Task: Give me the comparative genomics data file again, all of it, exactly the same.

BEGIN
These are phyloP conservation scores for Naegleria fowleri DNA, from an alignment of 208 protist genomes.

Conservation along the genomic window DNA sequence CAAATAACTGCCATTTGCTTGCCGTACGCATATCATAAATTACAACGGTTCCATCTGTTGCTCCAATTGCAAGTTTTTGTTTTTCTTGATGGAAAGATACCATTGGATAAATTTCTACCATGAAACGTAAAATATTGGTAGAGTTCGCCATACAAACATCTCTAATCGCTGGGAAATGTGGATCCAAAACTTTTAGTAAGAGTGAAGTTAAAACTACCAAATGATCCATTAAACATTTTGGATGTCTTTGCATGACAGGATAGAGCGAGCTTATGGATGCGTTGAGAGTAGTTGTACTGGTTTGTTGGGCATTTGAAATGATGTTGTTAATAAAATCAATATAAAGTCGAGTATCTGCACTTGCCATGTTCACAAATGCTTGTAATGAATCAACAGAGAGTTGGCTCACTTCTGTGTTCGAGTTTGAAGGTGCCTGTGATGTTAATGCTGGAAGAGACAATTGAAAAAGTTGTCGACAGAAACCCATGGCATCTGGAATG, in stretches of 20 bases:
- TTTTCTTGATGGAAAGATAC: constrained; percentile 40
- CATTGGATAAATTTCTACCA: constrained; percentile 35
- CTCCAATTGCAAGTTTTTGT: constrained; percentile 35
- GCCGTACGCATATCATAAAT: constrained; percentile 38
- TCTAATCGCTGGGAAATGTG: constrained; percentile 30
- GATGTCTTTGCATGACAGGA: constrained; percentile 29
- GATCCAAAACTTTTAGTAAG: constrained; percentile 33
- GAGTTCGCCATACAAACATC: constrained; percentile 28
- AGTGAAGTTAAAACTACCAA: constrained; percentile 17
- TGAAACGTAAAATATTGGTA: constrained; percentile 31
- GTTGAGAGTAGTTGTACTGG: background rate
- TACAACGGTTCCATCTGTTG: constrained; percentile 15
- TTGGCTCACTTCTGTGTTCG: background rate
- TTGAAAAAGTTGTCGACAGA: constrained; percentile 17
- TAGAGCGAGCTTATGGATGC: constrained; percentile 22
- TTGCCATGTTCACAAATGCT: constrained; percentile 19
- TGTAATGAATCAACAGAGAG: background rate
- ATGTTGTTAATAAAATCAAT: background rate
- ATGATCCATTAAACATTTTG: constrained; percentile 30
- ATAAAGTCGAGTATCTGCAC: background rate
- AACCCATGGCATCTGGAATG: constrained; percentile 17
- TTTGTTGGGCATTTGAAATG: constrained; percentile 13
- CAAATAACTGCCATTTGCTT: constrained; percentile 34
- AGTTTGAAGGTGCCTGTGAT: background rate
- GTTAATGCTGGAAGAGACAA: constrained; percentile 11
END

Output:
These are phyloP conservation scores for Naegleria fowleri DNA, from an alignment of 208 protist genomes.

Conservation along the genomic window DNA sequence CAAATAACTGCCATTTGCTTGCCGTACGCATATCATAAATTACAACGGTTCCATCTGTTGCTCCAATTGCAAGTTTTTGTTTTTCTTGATGGAAAGATACCATTGGATAAATTTCTACCATGAAACGTAAAATATTGGTAGAGTTCGCCATACAAACATCTCTAATCGCTGGGAAATGTGGATCCAAAACTTTTAGTAAGAGTGAAGTTAAAACTACCAAATGATCCATTAAACATTTTGGATGTCTTTGCATGACAGGATAGAGCGAGCTTATGGATGCGTTGAGAGTAGTTGTACTGGTTTGTTGGGCATTTGAAATGATGTTGTTAATAAAATCAATATAAAGTCGAGTATCTGCACTTGCCATGTTCACAAATGCTTGTAATGAATCAACAGAGAGTTGGCTCACTTCTGTGTTCGAGTTTGAAGGTGCCTGTGATGTTAATGCTGGAAGAGACAATTGAAAAAGTTGTCGACAGAAACCCATGGCATCTGGAATG, in stretches of 20 bases:
- TTTTCTTGATGGAAAGATAC: constrained; percentile 40
- CATTGGATAAATTTCTACCA: constrained; percentile 35
- CTCCAATTGCAAGTTTTTGT: constrained; percentile 35
- GCCGTACGCATATCATAAAT: constrained; percentile 38
- TCTAATCGCTGGGAAATGTG: constrained; percentile 30
- GATGTCTTTGCATGACAGGA: constrained; percentile 29
- GATCCAAAACTTTTAGTAAG: constrained; percentile 33
- GAGTTCGCCATACAAACATC: constrained; percentile 28
- AGTGAAGTTAAAACTACCAA: constrained; percentile 17
- TGAAACGTAAAATATTGGTA: constrained; percentile 31
- GTTGAGAGTAGTTGTACTGG: background rate
- TACAACGGTTCCATCTGTTG: constrained; percentile 15
- TTGGCTCACTTCTGTGTTCG: background rate
- TTGAAAAAGTTGTCGACAGA: constrained; percentile 17
- TAGAGCGAGCTTATGGATGC: constrained; percentile 22
- TTGCCATGTTCACAAATGCT: constrained; percentile 19
- TGTAATGAATCAACAGAGAG: background rate
- ATGTTGTTAATAAAATCAAT: background rate
- ATGATCCATTAAACATTTTG: constrained; percentile 30
- ATAAAGTCGAGTATCTGCAC: background rate
- AACCCATGGCATCTGGAATG: constrained; percentile 17
- TTTGTTGGGCATTTGAAATG: constrained; percentile 13
- CAAATAACTGCCATTTGCTT: constrained; percentile 34
- AGTTTGAAGGTGCCTGTGAT: background rate
- GTTAATGCTGGAAGAGACAA: constrained; percentile 11